“The continuous improvement philosophy has been vital. We don’t just take what we’ve got and live with it. We’ve had to be a much more pro-active and creative manufacturing unit to get that extra volume out, drive by the imperative of continuing demand for the car. In some years we have been required to increase productivity every month because of pressure of sales, which maybe made us more inventive in our approach to manufacturing that perhaps we would have been otherwise; certainly more than we have been in the past.”
With buoyant sales, BMW had no particular need to launch a second generation Mini, but the company has shown great faith in the idea of Mini as a brand rather than a standalone model.
That demands a constant turnover of product, hence the recent introduction of a second generation. The average customer will be hard pressed to spot the differences from the outside but the interior is a different story: more space, improved comfort, better ergonomics; though even here the changes are mild and obviously from the ‘if it ain’t broke, don’t fix it’ school of car design; the real differences for Mini are under the skin.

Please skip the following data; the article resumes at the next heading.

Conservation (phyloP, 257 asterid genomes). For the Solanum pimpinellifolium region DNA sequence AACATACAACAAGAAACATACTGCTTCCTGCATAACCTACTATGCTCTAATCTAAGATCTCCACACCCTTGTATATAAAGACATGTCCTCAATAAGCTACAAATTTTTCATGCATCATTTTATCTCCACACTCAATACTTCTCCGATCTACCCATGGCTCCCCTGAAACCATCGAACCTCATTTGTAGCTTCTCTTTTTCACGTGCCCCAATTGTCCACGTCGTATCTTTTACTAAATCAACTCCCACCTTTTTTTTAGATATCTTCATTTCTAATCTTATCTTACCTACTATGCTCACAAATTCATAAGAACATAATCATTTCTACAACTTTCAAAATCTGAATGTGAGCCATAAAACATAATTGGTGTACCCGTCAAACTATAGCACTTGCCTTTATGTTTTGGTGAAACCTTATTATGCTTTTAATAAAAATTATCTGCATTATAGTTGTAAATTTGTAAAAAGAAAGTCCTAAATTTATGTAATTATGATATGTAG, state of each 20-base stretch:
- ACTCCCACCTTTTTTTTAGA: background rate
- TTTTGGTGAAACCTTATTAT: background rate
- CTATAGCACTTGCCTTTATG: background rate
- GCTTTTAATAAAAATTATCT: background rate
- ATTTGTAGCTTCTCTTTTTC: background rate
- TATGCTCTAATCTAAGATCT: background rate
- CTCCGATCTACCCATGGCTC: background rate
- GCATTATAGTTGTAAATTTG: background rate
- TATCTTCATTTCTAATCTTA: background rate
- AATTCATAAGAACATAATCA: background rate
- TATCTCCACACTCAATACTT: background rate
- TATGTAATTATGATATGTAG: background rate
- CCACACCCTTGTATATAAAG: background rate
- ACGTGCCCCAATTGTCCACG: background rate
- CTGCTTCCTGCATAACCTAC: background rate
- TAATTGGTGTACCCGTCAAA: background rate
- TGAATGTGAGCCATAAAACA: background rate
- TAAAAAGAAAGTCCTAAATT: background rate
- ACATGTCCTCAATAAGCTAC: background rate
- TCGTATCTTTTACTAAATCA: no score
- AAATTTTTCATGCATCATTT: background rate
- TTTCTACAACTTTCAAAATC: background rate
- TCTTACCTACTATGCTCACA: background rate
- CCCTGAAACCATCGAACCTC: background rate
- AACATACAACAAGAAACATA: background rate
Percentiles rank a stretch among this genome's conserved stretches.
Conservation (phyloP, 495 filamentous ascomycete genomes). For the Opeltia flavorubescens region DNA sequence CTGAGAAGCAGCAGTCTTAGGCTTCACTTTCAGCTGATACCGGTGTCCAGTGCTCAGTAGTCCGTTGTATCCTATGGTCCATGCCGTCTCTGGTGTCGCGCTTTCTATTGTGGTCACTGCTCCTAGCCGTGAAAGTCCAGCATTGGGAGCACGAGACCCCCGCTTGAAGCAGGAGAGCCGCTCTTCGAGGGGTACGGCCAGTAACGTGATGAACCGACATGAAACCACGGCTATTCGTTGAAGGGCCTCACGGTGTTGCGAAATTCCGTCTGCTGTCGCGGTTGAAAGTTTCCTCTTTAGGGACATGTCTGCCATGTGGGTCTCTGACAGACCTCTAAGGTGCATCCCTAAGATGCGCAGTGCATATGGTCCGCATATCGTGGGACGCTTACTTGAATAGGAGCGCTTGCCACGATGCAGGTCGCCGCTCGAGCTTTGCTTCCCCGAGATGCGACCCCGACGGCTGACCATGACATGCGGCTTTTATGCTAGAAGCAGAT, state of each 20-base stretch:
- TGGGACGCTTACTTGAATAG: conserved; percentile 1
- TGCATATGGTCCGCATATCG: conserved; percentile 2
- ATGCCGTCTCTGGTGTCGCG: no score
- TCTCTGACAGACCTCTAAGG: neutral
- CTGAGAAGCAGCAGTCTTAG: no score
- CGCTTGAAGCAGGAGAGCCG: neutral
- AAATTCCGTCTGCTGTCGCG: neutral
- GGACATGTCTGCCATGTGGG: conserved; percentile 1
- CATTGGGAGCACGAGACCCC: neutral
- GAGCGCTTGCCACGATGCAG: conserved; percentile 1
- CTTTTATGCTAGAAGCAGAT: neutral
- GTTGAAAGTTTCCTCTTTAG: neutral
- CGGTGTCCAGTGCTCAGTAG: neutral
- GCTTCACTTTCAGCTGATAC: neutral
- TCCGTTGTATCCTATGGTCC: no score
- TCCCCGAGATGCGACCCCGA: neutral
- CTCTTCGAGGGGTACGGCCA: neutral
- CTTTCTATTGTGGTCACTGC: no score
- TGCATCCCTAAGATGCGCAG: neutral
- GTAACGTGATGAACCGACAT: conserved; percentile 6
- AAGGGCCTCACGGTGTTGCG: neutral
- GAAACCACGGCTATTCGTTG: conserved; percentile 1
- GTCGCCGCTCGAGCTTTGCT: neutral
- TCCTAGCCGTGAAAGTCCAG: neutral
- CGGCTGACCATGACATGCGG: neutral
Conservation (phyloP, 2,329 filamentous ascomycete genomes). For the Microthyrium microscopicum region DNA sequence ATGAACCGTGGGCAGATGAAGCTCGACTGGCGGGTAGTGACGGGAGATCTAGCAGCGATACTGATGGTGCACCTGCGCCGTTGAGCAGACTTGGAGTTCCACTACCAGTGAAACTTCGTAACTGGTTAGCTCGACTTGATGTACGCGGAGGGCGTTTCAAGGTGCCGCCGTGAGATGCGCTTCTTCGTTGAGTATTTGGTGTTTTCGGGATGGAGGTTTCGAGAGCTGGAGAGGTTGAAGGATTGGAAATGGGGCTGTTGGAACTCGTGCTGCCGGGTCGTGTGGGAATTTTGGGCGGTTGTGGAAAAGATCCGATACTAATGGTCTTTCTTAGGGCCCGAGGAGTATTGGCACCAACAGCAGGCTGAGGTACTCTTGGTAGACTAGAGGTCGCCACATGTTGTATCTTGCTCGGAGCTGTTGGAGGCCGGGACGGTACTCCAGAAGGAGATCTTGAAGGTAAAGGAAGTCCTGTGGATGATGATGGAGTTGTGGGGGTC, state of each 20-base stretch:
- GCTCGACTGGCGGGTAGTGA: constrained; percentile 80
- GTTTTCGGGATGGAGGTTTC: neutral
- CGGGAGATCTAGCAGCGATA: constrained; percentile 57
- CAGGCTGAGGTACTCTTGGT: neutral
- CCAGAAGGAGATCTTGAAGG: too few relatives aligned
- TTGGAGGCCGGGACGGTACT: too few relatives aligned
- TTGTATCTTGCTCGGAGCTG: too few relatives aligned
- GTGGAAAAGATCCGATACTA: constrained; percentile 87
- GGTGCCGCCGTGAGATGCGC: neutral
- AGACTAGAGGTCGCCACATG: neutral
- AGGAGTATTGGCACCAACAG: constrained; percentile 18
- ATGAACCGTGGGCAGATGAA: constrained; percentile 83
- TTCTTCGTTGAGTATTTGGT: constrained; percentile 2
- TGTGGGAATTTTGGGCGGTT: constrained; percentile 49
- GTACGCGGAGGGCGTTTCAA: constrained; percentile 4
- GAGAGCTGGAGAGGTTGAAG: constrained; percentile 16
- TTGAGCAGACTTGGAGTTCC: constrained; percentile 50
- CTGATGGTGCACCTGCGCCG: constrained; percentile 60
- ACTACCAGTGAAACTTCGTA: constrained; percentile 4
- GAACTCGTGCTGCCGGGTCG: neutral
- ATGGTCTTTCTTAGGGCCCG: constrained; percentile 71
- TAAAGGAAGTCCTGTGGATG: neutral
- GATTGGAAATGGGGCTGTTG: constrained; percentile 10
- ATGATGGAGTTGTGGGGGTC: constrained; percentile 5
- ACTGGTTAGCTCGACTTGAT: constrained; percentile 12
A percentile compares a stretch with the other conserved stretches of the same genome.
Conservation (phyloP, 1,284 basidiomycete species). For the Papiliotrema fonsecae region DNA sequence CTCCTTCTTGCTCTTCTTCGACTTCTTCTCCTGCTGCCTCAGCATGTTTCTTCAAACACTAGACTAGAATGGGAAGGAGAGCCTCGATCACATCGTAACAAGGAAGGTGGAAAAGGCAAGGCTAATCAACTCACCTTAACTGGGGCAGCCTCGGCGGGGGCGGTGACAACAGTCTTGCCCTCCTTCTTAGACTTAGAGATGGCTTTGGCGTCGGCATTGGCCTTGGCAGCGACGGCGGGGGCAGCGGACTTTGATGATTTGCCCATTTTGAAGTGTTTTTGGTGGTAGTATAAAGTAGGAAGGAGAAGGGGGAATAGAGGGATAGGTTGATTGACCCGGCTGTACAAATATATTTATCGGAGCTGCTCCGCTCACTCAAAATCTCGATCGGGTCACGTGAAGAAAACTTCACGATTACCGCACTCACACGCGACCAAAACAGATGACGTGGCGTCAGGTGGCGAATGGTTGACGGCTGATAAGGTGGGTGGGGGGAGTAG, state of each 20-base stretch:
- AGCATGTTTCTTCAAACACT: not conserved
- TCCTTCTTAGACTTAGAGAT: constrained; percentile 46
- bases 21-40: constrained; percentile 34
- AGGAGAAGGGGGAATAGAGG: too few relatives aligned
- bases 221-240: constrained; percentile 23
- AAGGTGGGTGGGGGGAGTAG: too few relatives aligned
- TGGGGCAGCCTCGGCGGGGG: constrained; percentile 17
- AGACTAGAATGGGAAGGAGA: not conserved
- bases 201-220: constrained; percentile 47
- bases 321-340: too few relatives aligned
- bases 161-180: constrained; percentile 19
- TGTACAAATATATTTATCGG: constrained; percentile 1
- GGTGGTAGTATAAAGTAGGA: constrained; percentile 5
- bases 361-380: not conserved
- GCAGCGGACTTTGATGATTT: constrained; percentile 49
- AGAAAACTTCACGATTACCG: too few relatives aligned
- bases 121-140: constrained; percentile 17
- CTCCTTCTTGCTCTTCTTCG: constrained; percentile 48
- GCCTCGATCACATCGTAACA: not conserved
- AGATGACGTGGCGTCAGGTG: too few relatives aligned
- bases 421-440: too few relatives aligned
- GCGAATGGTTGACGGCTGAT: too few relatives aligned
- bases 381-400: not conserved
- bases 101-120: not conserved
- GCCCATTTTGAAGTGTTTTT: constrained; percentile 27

At the time of writing, BMW still hasn’t formally confirmed that the new range will feature a PSA diesel engine, replacing the previous Toyota unit. It has been long acknowledged, however, that following the end of its relationship with the Curitiban Tritec, Mini will source its petrol engines from the BMW Hams Hall engine plant, using normally aspirated and supercharged derivatives of the 4-cylinder engine found on budget BMWs.